November 18, 2005
The Rehoboth Beach Film Society recently concluded its eighth annual Rehoboth Beach Independent Film Festival. Thousands of movie buffs watched over 130 films over five days.
An October 29 Wall Street Journal article about film festivals noted that there are now 650 such events in the United States, with 200 of these movie marathons starting up in the last five years.
Unlike the Rehoboth Festival, which offers a broad variety of movie genres, several of the other festivals focus on a particular theme.
They’re not the only ones who can do this, of course, thanks to Blockbuster, Netflix, and other movie outlets.
For example, here is a sample program listing for a golf film festival that any Cape Region golfer and movie fan could set up and watch over a long weekend—a very long weekend. The movies are listed by date, from oldest to newest.
Follow the Sun (1951)—Glenn Ford starred as Ben Hogan in this biopic, with Anne Baxter playing his wife. Several PGA golfers of the time appear in cameo roles, for example when Hogan (Ford) returns to the Tour for the Los Angeles Open after the car accident that took him out of action during the prime of his career.
The movie is a bit earnest by today’s standards, but Hogan didn’t let it go to his head. He won several major tournaments after the film’s run.
The Caddy (1953)—Dean Martin and Jerry Lewis took their comic shtick to the golf course, with Martin as a pro golfer and Lewis as his caddy. This movie will not help your golf game, but it might improve your singing. The film is best known now for the fact that Martin sings “That’s Amore,” which earned an Oscar nomination. Ben Hogan, Sam Snead, and Byron Nelson play themselves, and a very pretty Donna Reed is in a supporting role.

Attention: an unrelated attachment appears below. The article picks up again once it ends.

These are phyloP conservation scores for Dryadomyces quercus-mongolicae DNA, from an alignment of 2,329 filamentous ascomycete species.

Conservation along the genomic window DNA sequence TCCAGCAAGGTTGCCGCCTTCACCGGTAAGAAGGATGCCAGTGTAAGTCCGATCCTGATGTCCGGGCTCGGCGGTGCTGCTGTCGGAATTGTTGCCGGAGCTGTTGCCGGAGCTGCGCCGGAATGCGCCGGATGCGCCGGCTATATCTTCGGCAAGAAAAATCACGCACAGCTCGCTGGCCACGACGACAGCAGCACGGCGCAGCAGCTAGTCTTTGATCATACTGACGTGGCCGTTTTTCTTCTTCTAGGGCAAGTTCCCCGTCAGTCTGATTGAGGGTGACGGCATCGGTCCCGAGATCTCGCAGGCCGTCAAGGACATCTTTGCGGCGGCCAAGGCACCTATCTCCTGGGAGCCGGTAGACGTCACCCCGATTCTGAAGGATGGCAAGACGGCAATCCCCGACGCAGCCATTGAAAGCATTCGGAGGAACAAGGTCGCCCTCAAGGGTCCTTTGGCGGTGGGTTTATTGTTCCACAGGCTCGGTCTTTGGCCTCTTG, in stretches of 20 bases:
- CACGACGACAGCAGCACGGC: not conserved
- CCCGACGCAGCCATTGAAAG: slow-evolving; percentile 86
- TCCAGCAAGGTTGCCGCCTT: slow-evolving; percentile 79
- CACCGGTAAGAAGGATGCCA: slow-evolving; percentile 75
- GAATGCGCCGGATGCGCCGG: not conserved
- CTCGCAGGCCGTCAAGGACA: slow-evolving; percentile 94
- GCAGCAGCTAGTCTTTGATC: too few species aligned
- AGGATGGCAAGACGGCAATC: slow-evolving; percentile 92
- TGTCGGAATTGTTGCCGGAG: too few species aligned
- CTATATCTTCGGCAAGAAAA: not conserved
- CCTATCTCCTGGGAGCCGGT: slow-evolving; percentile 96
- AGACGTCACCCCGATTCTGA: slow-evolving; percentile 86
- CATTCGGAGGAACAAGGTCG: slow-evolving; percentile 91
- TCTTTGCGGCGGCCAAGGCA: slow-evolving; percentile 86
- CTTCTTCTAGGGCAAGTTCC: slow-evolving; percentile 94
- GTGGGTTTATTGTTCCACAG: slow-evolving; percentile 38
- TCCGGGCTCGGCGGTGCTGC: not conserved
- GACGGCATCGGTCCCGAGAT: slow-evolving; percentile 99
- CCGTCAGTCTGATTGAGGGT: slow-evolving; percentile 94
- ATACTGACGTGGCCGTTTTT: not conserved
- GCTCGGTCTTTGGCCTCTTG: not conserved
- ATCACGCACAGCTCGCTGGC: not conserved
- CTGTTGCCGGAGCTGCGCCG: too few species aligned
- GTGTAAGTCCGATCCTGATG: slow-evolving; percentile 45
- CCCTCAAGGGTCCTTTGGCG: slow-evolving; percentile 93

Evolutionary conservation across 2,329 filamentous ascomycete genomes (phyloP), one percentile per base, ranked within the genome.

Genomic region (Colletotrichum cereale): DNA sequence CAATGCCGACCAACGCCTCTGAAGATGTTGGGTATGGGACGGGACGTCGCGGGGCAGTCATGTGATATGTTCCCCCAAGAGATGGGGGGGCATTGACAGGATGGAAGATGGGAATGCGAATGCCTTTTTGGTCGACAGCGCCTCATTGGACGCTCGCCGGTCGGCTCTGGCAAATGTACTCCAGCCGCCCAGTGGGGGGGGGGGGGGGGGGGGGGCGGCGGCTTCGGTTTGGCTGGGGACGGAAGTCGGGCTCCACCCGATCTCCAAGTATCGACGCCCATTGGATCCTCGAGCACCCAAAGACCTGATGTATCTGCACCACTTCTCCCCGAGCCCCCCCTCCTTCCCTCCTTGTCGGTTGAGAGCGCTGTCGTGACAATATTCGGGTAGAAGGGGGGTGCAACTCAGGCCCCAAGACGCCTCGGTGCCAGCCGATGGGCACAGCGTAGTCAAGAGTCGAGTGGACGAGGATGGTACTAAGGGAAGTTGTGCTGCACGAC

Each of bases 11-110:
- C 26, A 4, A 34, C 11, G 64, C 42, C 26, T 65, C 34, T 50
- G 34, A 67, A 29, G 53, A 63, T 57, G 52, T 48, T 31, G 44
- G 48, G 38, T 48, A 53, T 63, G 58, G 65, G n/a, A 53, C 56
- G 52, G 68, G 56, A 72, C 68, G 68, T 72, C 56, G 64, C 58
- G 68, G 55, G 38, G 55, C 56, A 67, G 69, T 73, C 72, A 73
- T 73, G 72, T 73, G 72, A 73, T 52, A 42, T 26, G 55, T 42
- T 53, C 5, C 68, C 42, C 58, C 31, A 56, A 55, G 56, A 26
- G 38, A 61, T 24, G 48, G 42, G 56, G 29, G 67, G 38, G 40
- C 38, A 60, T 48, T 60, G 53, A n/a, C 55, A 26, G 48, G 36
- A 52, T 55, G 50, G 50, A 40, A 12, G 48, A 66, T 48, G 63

Caddyshack (1980)—Following the Martin/Lewis tradition, Chevy Chase and Bill Murray try their hand at a comedy centered around golf. The raunchy movie is now recognized as one of the best such movies of all time. Among other running gags, Murray plays a demented groundskeeper trying to eliminate an obviously fake groundhog, with eventually explosive results.
This very funny film was followed up eight years later by Caddyshack II, routinely recognized as one of the worst sequel movies ever made. In fact, it’s right down there with the worst movies ever, regardless of its heritage.
Dead Solid Perfect (1988)—Randy Quaid gives a fine performance as a struggling tour pro trying to find a way to keep playing. Based on the 1974 best-selling book by Dan Jenkins.
Happy Gilmour (1996)—Many folks consider this movie to be one of Adam Sandler’s best performances. Many other folks do not consider this to be such a big deal.
Sandler is a hockey player who learns how to use his slap shot with a driver and a golf ball. Those looking for realism in a golf movie should stay away, but for those looking for slapstick need not look anywhere else. And yes, that pun was deliberate.
Tin Cup (1996)—The writer of Bull Durham switches sports, but keeps Kevin Costner as the hero in this wryly funny movie about a golf pro at a down-market driving range. Rene Russo plays the love interest, and Cheech Marin is a wise-cracking caddie who helps Costner as he somehow makes the finals of the U.S. Open.
The Legend of Bagger Vance (2000)—Robert Redford directed this drama about a caddy (Will Smith) who teaches Matt Damon how to find life’s meaning, while also perfecting Damon’s golf swing. Somehow this wasn’t exactly a box-office hit.
A Gentleman’s Game (2001)—Gary Sinise stars in this drama about a young boy (Mason Gamble) learning the game as a caddy at his father’s country club. He also learns some valuable life lessons, thanks to Sinise’s character. Many of the film locations were in and around Phildelphia, Pennsylvania, including Media, Paoli, and Springfield.
A festival with these selections should satisfy the most die-hard golf fan.